• Join over 1.2 million students every month
• Accelerate your learning by 29%
• Unlimited access from just £6.99 per month

# Poem Commentary - Mid term break

Extracts from this document...

Introduction

MATRIX BINOMIALS MATHEMATICS SL TYPE I Natalie Sullivan 000650-042 St. Dominic's International School May 2009 A matrix function such as and can be used to figure out expressions. By calculating and the values of X and Y can be solved for. . By following rules of multiplying matrices, this can be shown as =. Using we can conclude that = or. One can generalize a statement of a pattern that develops as the matrix goes on. The expression is as follows, =. The number 2 in the matrix comes from when the product of is solved for. The value of is twice the value of . The variable n represents what power the matrix is to, such as n = 2, 3, 4. We can now solve for the rest of the values of. = Further values of can be proven by the expression, = can be proven with the same expression by slightly changed. Since and are negative, we much change the expression as to meet the demands of and . ...read more.

Middle

Let and where and are constants. Let us use different values of and to calculate the values of . for Solving the first example, we can create an expression that should work. The expression for the value can be written as . The comes from multiplying it with , which is shown earlier on, . The comes from the constant of which we solve the value of and raise it to the n power. Continuing using, will now be solved for, using the expression. The same expression can be used for when , . The comes from multiplying it with as shown earlier, =. comes from the constant of we solve the value of and raise it to the power. Since and need to be different constants, the value of in this example will equal . Keeping in mind what and are, we can now find the expression for . By already having and solved for, the conclusion of , which is ). ...read more.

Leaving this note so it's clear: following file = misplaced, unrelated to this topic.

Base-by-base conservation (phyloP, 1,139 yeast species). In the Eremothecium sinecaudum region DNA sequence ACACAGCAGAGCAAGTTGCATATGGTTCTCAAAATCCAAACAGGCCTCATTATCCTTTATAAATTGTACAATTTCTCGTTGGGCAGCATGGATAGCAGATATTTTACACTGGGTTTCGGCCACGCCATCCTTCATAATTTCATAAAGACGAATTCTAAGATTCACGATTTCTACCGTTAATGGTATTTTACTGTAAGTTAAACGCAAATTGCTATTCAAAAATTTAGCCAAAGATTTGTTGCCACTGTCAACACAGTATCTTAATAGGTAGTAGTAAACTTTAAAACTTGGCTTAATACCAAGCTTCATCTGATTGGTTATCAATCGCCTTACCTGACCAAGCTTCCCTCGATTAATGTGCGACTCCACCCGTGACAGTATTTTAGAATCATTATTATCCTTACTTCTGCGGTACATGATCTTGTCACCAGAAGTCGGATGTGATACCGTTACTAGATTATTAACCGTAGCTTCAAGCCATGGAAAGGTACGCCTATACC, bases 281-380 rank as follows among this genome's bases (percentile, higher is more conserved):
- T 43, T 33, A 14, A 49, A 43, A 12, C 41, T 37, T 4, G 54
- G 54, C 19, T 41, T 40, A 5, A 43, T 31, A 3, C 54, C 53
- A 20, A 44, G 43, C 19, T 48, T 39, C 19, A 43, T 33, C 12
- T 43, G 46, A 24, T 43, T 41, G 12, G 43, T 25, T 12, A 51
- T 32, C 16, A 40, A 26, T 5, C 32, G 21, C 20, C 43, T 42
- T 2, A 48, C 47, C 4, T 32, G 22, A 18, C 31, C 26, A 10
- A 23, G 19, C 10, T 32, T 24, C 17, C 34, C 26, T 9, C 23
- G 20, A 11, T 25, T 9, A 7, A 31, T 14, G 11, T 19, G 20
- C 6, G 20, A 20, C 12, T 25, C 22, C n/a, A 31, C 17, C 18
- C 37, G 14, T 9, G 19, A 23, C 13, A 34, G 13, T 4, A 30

Conclusion

The outer portions of the matrices are the resulting dimensions when multiplied. For instances, you cannot multiply 2x1 � 2x3 since the inner numbers in bold do not match. The matrices used in all examples for finding general states have all been 2x2, which limits the general statements to only 2x2s. The general statements would not work for a 3x3 or any others besides a 2x2. The general statement is . One would get to this general statement algebraically when multiplying or exponentially. The 2 in the equation is twice as much as the square numbers and that is where the number 2 comes from in the general statement. Since 2 receives less than the power and this is where the section of arrives from in the equation . When , and are given earlier on in the paper from their expressions that were found by solving various problems. An example would be: This is the algebraic step and method for solving the general statement of ?? ?? ?? ?? Natalie Sullivan Candidate Number 000650-042 IB Mathematics SL Type 1 Matrix Binomials 1 | Page ...read more.

The above preview is unformatted text

This student written piece of work is one of many that can be found in our International Baccalaureate Languages section.

## Found what you're looking for?

• Start learning 29% faster today
• 150,000+ documents available
• Just £6.99 a month

Not the one? Search for your essay title...
• Join over 1.2 million students every month
• Accelerate your learning by 29%
• Unlimited access from just £6.99 per month

# Related International Baccalaureate Languages essays

1. ## Parachute and Otherwise Poem Commentary

It also gives the parachute man a sign of relief and calmness from the thrilling experience when diving. In the second to last stanza the Earth itself is also personified in the poem, The Earth travels in orbit, it does not know where to go, which is similar to the

2. ## Part 2- Non-fiction work

Her body rejected the drugs, and she managed to return to psychology class the next morning without having told anyone. Her teaching in Arthur Street School became a failure when she extended her leave but she still continued with her psychology course. • Over 160,000 pieces
of student written work
• Annotated by
experienced teachers
• Ideas and feedback to